The Pelicans are in the precarious position of wanting to win now after making the playoffs last season, and needing a year or two to regroup to turn into a legitimate title contender. Davis is under contract until 2020, which gives the franchise ample time to build around him. They should be searching for draft picks, and if they could net hometown star Ben Simmons through lottery luck, the Asik and Ajinca deals could be forgotten. More importantly, they need to identify young players to acquire and develop around Davis to build a competitive core. Tony Snell, Donatas Motiejunas, and Archie Goodwin are interesting targets that could likely be had in trades.
This Pondexter news is the breaking point for any last hope the Pelicans could hold on to for 2016. The season is definitely a disappointment after making the playoffs last year but it’s now time to move forward and build a team for 2017 and beyond.
Hassan Whiteside’s Up-And-Down Week
This is a guy who is going to get a max contract in the summer. And he’s absolutely not a Heat player…His style of play, his personality, the way he goes about his business is not congruent with the way the Heat normally go about themselves…The Heat have a decision to make: do you ride out the season with Whiteside or do you package him with Deng before the deadline.
That quote, paraphrased from Brian Windhorst’s Jan. 6 appearance on The Lowe Post podcast rang true this week. After a 104-90 loss to the Los Angeles Clippers, Dwyane Wade and Chris Bosh were visibly frustrated with Whiteside. Wade had a confrontation with him during the game for seemingly lackadaisical play, while Bosh questioned his effort and commitment to the team after Whiteside sat out a few games with knee issues. The Heat currently own the fourth best record in the East, but not all the vibes coming out of the locker room are positive.
Whiteside earned some level of redemption by recording a triple-double in Friday’s game with 19 points, 17 rebounds and 11 blocks in a three-point win over the Denver Nuggets. He earned some praise from Erik Spoelstra, who said to the Miami Herald that “it’s very clear to see when Hassan is absolutely locked in, not only from a focus standpoint but a multiple-effort standpoint, it absolutely changes the complexion of our defense.” This was a nice bounce back game after their tough mid week game and continues the Whiteside roller coaster the Heat have been on since he broke out last season.
Advanced stats don’t love Whiteside’s defensive impact as much as his box score stats would suggest. Whiteside has the looks of a strong rim protector, allowing opponents to shoot only 47 percent against him at the rim while blocking 10.8 percent of shots taken while he is on the floor. However, the Heat have a defense that allows 4.7 fewer points per 100 possessions when he is off the court, according to NBA.com. The team also has a better defensive rebounding rate when he is off the court, which is surprising considering Whiteside’s 30.6 percent defensive rebounding rate. But he can leave the team exposed when he tries to block every shot attempted near him, which could explain why it’s easier for teams to score against the Heat when he is on the court despite his presence at the rim.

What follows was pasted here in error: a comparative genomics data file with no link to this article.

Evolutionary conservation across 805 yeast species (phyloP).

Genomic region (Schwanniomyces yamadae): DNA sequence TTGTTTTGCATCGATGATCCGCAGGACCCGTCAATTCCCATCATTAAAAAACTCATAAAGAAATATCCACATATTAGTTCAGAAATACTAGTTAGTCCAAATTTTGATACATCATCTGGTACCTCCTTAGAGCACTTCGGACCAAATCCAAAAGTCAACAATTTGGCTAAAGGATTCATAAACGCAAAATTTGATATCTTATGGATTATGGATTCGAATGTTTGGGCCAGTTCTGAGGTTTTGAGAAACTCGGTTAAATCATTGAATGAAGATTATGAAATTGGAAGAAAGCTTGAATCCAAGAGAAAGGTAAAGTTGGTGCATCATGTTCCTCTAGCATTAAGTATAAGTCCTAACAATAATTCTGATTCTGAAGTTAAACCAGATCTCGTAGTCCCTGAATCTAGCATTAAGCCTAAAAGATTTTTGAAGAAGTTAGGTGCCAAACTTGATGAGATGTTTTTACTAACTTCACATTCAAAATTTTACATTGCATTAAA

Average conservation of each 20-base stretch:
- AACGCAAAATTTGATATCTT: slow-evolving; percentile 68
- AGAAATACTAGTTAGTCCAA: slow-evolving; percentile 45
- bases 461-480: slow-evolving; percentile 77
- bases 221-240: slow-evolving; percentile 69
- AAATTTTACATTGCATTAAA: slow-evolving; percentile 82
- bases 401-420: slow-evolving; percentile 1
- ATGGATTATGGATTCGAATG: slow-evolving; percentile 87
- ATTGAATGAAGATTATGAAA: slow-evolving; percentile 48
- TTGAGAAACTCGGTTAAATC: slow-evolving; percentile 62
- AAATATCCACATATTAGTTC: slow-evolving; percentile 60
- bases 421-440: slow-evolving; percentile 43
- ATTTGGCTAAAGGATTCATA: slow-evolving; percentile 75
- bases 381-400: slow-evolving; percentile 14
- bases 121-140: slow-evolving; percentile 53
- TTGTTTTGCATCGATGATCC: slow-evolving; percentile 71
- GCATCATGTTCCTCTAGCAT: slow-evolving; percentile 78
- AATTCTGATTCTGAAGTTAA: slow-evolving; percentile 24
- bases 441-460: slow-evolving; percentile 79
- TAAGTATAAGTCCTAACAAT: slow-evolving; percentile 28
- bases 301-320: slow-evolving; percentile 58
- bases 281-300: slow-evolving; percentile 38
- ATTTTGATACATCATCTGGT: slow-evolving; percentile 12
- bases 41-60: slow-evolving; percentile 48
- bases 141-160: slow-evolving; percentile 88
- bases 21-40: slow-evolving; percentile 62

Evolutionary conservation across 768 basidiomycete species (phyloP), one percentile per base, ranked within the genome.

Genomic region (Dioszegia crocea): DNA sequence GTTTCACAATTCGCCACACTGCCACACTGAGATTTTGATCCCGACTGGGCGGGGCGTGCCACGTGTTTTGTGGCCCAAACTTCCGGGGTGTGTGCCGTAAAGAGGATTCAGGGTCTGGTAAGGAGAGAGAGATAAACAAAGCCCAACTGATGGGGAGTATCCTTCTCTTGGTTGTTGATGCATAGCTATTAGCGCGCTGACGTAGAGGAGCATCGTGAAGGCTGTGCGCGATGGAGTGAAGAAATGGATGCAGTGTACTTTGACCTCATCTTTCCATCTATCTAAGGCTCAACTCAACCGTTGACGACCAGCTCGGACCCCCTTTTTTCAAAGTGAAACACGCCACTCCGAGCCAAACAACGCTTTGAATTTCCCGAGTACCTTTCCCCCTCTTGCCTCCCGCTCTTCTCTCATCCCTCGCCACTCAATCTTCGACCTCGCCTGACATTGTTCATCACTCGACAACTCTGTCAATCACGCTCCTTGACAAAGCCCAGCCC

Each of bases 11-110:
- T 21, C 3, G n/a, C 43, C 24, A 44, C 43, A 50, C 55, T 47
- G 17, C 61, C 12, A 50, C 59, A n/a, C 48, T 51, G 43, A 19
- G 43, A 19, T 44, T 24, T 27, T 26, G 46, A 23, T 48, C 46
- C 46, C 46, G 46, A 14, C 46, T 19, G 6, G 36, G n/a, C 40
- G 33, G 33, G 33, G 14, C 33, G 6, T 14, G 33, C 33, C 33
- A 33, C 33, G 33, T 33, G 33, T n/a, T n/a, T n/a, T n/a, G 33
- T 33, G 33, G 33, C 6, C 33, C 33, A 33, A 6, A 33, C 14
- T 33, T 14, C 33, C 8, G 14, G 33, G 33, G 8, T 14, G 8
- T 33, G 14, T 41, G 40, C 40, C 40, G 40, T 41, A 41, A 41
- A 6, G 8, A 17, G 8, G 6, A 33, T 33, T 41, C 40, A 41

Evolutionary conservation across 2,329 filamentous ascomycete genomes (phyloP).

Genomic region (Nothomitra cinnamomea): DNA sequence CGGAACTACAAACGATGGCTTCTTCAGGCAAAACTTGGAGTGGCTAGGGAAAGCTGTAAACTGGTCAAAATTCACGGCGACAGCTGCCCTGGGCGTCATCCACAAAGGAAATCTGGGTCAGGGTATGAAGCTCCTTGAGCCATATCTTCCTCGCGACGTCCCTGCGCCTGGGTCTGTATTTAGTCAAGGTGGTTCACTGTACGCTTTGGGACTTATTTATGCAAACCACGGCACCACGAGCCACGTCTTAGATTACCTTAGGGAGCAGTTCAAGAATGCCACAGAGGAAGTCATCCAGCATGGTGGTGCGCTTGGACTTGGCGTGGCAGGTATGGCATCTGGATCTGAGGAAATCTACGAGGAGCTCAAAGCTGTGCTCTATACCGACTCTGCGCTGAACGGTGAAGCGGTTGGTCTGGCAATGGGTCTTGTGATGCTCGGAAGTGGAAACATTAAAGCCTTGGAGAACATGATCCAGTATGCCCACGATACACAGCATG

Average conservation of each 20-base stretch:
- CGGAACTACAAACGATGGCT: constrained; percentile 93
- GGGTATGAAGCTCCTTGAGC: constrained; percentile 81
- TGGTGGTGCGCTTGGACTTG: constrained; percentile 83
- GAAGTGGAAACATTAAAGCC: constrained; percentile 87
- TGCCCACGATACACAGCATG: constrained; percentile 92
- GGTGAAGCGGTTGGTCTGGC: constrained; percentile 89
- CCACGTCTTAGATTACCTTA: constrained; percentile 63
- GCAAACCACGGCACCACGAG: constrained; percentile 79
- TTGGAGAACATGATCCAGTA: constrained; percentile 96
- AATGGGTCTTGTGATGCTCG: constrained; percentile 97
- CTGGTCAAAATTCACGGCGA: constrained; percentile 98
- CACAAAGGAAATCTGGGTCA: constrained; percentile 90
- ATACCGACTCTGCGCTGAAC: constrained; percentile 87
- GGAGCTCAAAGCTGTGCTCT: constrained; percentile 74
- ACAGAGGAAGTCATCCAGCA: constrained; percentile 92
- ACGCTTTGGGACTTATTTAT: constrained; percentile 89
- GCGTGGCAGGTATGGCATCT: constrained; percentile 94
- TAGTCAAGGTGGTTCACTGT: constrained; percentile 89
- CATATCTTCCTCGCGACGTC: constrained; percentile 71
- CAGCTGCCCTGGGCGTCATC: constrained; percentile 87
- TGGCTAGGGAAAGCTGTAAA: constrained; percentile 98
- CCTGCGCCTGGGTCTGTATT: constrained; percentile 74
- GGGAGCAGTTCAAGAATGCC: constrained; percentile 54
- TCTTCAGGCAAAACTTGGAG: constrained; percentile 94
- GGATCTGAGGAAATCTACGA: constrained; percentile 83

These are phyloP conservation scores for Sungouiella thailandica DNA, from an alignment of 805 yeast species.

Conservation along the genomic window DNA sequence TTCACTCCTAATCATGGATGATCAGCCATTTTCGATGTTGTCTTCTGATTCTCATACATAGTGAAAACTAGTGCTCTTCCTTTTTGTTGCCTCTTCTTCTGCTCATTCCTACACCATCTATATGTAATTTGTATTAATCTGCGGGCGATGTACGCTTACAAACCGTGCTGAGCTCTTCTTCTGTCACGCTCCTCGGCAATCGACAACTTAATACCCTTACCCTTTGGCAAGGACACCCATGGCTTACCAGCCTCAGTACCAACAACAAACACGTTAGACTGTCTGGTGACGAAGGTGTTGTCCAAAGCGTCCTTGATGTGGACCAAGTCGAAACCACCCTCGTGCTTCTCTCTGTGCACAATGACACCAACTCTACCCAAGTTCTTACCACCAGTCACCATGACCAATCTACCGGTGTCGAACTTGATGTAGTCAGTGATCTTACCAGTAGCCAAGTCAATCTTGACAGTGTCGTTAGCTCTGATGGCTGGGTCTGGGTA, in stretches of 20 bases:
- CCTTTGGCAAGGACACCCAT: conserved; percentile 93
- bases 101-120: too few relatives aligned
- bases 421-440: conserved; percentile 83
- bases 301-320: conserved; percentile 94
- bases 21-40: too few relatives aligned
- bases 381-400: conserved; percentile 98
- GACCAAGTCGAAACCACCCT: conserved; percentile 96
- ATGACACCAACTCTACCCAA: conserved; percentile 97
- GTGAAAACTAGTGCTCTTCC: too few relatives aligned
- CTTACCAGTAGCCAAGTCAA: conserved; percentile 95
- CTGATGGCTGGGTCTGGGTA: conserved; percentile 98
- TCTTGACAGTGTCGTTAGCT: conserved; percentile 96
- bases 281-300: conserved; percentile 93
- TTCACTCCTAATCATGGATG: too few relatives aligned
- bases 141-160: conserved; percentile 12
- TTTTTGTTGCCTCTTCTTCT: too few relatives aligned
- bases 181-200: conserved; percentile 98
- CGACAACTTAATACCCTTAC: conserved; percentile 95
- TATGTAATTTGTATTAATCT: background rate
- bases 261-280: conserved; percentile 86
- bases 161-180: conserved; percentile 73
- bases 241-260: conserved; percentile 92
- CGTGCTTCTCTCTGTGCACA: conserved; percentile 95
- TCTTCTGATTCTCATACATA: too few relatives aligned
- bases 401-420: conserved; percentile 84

Those on/off splits could just be noise; a function of his fit with the roster around him and the units he plays against in just over a third of the season so far. That’s why the Heat have a tough decision ahead of them. Whiteside will be a free agent this summer and the Heat don’t have Bird Rights, meaning they can’t go above the cap or offer him extra years to retain him. Whiteside has made just a hair over $2 million in his short career and is clearly looking for a monster pay day. Some team is going to offer him a contract worth upwards of $48 million, leaving the Heat in a tough position. Do they trade Whiteside now to get something in return, knowing they aren’t likely to re-sign him in the offseason? Or do they hold onto him and hope that he can be a key member of a deep playoff run?
This week showed all the highs and lows of Whiteside. He doesn’t seem to fit in with the culture of the Heat but he can fill up a box score when engaged. The Heat need to evaluate whether he gels with the team and can be a part of a playoff run. The decision whether to trade him or keep him before he enters unrestricted free agency this offseason is arguably the biggest decision a team has to make leading up to the trade deadline.